A crowd of nearly 1,000 people filled the West Tisbury Agricultural Hall to overflowing Wednesday afternoon to remember F. Patrick Gregory for his kindness and gentle spirit, his passion and generosity.

“His even-handed guidance became my edification,” said Timothy Gregory, Pat Gregory’s son. “He was a whistler, a believer in the human spirit.”

Mr. Gregory, 69, was fatally shot on a remote hiking trail in northern California on May 16. The news stunned the Island, where he was well known as a civic leader, businessman and former teacher.

On Wednesday afternoon people streamed into the Ag Hall from every direction for the service and celebration of life for Mr. Gregory, many of them carrying covered dishes for the potluck that followed. The event was scheduled to begin at 4 p.m. but was delayed as people filled the hall on a gray-sky day with chilly, misting rain.

White azalea plants flanked the West Tisbury School podium usually seen at annual town meetings, where Mr. Gregory had presided as town moderator for the past 23 years. A trio played Irish music. And then the room fell silent and members of the Gregory family walked in hand-in-hand. The Rev. Cathlin Baker of the West Tisbury Congregational Church and Father Michael R. Nagle of Our Lady Star of the Sea in Oak Bluffs presided over the service.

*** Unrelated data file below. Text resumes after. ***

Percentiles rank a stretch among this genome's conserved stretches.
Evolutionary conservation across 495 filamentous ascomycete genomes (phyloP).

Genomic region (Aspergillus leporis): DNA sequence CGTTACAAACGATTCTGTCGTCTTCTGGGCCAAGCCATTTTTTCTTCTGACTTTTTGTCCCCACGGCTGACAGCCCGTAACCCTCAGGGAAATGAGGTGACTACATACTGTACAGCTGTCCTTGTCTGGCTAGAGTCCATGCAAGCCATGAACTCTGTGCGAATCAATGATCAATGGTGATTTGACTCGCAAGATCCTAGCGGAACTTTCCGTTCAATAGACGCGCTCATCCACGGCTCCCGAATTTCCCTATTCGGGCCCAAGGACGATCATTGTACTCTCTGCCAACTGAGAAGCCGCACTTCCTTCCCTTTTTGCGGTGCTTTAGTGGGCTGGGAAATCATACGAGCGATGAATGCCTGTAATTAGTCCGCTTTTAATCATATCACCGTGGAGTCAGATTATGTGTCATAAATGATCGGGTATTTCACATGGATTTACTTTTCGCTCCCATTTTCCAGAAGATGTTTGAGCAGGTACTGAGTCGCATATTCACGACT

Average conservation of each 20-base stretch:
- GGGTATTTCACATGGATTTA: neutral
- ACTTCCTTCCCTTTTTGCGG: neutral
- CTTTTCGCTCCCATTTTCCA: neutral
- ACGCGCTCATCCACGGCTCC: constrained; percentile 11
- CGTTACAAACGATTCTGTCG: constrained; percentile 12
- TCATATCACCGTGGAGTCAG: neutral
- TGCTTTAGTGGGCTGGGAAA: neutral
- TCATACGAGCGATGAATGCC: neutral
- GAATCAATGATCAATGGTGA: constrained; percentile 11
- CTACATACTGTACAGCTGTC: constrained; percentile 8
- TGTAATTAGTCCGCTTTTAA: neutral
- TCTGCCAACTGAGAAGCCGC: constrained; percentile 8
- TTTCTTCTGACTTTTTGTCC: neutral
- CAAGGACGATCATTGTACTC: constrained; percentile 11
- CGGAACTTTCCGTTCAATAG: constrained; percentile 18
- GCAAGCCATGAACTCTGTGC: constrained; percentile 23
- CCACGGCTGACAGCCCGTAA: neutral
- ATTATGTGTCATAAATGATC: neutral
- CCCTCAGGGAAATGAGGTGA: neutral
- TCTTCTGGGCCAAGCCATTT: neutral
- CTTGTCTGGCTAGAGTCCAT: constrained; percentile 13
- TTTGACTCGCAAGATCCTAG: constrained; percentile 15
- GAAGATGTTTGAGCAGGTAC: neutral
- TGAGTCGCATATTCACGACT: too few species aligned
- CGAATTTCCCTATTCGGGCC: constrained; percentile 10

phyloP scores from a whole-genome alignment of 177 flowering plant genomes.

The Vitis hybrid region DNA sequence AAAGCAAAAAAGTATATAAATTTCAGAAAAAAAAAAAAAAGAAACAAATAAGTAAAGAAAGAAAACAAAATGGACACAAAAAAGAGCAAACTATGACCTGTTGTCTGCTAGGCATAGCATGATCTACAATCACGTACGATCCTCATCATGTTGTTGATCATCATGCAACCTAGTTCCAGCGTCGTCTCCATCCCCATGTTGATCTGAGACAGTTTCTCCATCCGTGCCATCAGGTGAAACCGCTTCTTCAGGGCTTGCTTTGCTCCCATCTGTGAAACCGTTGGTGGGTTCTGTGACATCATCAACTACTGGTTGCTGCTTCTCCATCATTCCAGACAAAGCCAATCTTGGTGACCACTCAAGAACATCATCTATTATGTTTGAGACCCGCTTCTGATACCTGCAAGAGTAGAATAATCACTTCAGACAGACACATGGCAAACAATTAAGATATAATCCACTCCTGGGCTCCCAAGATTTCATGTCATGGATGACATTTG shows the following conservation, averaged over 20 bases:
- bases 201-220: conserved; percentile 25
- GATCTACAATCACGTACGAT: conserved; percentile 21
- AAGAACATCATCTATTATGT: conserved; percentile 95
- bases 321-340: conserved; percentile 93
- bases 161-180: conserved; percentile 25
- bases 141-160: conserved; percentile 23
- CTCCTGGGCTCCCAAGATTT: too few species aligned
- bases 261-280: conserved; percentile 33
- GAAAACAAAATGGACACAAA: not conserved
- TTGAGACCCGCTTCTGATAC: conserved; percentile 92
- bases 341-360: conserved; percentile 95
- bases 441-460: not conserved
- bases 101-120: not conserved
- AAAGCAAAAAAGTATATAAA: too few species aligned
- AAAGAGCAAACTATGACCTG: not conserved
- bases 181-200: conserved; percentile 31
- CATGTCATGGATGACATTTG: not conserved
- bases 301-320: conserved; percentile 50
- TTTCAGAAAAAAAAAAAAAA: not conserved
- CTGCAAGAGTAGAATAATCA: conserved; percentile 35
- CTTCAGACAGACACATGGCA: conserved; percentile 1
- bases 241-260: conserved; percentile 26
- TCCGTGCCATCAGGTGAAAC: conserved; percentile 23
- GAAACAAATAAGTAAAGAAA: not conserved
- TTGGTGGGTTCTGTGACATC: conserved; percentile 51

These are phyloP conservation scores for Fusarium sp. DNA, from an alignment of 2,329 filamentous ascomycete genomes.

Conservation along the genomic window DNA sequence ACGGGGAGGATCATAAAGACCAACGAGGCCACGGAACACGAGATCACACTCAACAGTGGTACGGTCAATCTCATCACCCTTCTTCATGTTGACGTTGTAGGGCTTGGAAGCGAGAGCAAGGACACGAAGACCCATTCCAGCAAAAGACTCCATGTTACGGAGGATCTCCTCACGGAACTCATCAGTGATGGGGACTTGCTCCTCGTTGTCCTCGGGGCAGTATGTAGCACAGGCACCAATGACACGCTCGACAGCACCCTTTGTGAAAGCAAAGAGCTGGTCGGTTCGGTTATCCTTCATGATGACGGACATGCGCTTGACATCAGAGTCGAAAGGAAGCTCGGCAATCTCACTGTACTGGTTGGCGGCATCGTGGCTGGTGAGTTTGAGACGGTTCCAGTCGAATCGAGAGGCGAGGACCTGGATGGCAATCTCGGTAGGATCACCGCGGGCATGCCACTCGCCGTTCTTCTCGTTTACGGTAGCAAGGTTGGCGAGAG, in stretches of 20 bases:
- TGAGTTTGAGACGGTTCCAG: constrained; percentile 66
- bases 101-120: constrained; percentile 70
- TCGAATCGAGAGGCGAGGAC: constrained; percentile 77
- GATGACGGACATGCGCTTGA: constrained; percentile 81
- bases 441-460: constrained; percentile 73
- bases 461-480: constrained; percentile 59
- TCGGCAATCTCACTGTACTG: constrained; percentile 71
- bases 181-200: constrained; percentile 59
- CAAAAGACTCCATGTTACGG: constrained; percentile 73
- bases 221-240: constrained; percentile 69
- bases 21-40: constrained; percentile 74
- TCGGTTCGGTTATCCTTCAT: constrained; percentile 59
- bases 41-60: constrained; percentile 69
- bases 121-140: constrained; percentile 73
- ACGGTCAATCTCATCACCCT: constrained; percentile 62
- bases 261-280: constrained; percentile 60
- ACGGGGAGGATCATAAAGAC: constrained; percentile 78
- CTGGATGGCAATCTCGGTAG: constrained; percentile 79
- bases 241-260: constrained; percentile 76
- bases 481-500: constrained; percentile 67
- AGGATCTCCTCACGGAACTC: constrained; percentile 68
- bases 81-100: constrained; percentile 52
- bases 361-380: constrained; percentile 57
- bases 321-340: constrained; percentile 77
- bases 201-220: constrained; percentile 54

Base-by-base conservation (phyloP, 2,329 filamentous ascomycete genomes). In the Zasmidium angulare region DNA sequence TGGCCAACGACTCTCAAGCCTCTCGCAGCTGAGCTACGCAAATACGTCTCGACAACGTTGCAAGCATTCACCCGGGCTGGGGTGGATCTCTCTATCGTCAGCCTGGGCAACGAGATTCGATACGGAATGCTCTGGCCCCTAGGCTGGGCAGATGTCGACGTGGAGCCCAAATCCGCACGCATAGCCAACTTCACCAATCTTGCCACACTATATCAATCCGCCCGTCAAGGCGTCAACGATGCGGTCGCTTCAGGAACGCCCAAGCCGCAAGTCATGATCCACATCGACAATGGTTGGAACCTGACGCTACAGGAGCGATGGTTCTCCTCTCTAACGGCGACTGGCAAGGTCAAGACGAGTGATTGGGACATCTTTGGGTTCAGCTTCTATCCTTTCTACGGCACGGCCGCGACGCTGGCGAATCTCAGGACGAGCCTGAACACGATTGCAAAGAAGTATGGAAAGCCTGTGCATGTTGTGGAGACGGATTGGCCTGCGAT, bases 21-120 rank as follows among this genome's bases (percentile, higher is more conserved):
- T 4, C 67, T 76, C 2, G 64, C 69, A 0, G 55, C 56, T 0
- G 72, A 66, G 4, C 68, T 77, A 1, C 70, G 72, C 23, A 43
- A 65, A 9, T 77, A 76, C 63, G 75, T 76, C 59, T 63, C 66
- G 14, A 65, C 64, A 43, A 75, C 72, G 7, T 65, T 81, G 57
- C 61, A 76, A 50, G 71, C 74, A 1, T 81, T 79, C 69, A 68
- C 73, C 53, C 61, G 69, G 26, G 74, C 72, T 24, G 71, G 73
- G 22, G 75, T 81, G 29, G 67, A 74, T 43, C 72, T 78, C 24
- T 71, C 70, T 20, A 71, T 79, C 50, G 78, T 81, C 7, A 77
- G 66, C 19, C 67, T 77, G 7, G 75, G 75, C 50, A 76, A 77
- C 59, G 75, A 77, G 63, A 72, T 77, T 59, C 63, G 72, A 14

“We are stunned and speechless and just finding the voice for our grief,” Reverend Baker said. “Let us relish the community love and support we have together,” she said.

“There were so many of us touched by Pat, he had a special presence that was reflected in his love and faith for all,” Father Nagle said.

A handful of speakers made remarks.

“He was a fine public servant and a true friend,” said West Tisbury selectman Cynthia Mitchell.

“Wherever he went, whoever he met, he brought joy and a zest for life, a sense of optimist that was infectious,” said Joe Arceri, who had been Mr. Gregory’s college roommate. “It’s impossible for me to think about a world without Pat.”

Tim Gregory called his father a “moral lighthouse” and best friend.

Shannon Gregory Carbon, Mr. Gregory’s daughter, thanked the community for their support and love during the past few weeks. She noted a letter sent to her mother Dorothy that described Mr. Gregory as a person with “uncommon decency.”

“Dad was not a man of vengeance,” she said. “I believe we must learn from his death. Look around at your loved ones. Make sure we are treating them with uncommon decency.”

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